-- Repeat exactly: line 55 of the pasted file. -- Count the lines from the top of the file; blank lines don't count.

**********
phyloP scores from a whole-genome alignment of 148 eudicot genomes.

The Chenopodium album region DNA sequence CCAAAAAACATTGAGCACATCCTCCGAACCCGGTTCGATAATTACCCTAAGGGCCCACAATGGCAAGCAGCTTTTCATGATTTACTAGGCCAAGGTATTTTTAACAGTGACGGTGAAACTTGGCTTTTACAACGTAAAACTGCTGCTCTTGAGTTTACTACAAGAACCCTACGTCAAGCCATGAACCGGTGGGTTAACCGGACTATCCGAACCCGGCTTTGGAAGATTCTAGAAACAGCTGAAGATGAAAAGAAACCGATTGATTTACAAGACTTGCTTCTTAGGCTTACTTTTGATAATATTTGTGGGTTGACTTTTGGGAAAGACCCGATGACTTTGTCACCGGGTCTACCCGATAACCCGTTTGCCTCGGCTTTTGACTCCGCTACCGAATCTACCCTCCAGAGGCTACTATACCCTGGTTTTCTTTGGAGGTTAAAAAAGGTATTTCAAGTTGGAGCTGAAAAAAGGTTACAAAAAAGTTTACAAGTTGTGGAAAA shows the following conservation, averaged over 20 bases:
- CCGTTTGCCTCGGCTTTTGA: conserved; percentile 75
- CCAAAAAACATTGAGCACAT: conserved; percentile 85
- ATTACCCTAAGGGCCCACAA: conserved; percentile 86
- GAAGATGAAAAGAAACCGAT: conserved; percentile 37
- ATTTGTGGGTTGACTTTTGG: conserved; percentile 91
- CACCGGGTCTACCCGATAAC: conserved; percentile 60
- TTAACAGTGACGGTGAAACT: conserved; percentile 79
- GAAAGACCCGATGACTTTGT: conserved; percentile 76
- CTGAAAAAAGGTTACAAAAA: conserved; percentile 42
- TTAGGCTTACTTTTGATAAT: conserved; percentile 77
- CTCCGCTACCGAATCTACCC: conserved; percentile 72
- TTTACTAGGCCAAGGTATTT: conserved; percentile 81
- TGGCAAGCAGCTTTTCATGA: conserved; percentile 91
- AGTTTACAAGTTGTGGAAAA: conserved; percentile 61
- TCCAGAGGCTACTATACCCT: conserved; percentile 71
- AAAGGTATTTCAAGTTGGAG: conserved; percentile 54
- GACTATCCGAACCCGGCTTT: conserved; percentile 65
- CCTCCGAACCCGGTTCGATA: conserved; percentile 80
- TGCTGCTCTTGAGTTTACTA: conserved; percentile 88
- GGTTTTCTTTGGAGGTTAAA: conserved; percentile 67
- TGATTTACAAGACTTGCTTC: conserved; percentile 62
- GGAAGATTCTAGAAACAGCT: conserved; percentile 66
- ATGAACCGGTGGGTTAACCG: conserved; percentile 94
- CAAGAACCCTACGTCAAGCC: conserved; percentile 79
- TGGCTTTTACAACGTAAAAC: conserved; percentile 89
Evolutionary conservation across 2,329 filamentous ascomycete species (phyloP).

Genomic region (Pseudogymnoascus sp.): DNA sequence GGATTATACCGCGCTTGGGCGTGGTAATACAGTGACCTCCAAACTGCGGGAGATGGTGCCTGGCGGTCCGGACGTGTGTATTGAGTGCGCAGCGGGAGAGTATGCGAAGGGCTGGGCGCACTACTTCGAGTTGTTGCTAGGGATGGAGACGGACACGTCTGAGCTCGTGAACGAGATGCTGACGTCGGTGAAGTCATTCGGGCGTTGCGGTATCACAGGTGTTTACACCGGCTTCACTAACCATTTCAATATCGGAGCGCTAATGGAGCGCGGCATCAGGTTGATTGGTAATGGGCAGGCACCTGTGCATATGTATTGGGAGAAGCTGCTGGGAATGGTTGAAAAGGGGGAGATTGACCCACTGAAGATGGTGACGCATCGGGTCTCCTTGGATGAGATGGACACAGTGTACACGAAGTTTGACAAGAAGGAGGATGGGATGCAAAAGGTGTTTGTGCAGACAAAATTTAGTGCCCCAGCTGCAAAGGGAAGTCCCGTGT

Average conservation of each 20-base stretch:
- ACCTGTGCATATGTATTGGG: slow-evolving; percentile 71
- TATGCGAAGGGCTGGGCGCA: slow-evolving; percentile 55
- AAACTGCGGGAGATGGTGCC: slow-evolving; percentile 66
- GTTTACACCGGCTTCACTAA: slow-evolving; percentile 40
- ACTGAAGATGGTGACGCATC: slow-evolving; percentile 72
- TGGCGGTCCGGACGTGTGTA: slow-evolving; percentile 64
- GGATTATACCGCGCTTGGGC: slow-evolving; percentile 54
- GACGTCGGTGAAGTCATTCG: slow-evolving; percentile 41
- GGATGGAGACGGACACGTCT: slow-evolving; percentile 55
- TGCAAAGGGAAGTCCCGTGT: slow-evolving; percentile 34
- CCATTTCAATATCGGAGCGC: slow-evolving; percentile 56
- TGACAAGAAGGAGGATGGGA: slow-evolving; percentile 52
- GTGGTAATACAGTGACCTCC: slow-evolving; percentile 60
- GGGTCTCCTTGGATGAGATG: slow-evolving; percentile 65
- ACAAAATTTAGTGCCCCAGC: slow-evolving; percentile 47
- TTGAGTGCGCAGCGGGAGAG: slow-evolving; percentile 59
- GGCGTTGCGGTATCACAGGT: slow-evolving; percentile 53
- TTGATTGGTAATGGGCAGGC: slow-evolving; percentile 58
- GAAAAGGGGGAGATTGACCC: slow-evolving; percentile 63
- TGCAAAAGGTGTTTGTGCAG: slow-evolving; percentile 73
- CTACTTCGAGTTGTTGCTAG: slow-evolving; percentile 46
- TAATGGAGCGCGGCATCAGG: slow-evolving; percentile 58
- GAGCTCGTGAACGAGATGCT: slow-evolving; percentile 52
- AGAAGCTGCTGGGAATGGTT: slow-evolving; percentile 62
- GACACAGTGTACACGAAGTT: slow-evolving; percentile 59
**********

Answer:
- GACACAGTGTACACGAAGTT: slow-evolving; percentile 59